Observational and Motor Learning
During the period of early childhood, mastering fine motor skills is a very important process needed for physical and cognitive development. However, for a number of different reasons, there are some children who do not develop at the same pace as an average child. It is important for parents and physicians to recognize children who are not on track developmentally because the earlier the cause of the delay can be determined, the earlier parents can start working with the child to correct or minimize these deficits. Often, the earlier the children begins to work on their developmental deficits, the greater the advancements they can make.
By the age of three, a child should be able to do the following:
- Use a spoon by themselves
- Draw a vertical and horizontal line
- String large beads
- Snip paper with scissors
- Roll clay or play dough into a “snake”
Conduct an Internet search using the two phrases listed below. Your results will help you better understand the kind of milestones that are used to assess the development of fine motor skills in young children.
- Fine motor skills milestones
- Child development milestones
Research observational and motor learning and activities that can be used to help develop motor skills. Then, address the following: (3-5 references)
- Describe in detail how a young child’s fine motor skills are developed—making sure to include the theory of motor-skill learning that best fits this situation.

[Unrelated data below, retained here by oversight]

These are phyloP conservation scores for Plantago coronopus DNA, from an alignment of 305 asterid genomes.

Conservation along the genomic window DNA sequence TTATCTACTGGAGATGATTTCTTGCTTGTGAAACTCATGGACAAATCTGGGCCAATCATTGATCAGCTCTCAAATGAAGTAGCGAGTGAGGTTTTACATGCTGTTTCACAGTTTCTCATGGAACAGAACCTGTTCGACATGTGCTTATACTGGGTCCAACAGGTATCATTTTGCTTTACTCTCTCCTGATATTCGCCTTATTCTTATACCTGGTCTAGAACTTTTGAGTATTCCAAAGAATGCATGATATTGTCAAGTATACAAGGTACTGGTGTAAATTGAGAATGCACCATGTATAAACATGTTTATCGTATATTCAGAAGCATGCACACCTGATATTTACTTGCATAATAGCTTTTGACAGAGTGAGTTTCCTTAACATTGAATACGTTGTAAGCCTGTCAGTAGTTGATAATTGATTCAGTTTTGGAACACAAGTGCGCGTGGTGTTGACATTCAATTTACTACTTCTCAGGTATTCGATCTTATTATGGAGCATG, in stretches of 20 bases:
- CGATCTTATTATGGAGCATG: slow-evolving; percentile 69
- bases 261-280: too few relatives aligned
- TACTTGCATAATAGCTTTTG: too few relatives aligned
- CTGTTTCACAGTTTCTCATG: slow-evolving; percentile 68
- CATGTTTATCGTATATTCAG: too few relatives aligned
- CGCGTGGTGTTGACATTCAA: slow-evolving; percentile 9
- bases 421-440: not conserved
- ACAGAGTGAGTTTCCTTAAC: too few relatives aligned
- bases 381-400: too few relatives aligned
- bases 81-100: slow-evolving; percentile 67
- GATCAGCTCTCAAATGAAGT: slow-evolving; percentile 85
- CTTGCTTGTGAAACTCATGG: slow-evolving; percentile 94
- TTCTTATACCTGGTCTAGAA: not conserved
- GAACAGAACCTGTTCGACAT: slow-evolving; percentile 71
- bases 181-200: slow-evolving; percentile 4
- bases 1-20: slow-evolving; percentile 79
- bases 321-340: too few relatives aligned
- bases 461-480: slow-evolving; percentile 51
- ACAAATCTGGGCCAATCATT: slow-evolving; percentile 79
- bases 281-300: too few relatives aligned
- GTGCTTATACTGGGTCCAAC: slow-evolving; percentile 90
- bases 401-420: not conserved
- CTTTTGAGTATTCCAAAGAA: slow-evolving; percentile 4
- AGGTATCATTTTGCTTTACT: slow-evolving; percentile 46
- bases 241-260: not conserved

- Explain whether any motor tasks or skills can be accomplished via observational learning. Justify your response.
- Now, consider a situation in which a young child (3–4 years old) is developmentally delayed in fine motor skill development. Create a strategy which would help the child strengthen his or her fine motor skills.
- You can find a number of activities online which purport to help develop these skills. From a theoretical viewpoint, be sure to explain how these activities will aid a child’s fine motor skill development. Make sure that you reference at least one peer-reviewed article in addition to any Web sites you find and describe these activities as part of your development strategy.
Write a 3–4-page paper in Word format. It should be double-spaced and in 12 point, Times New Roman font with regular one-inch margins and free of typographical and grammatical errors. Apply APA standards to citation of sources. Be sure to include a title page with a running head and reference page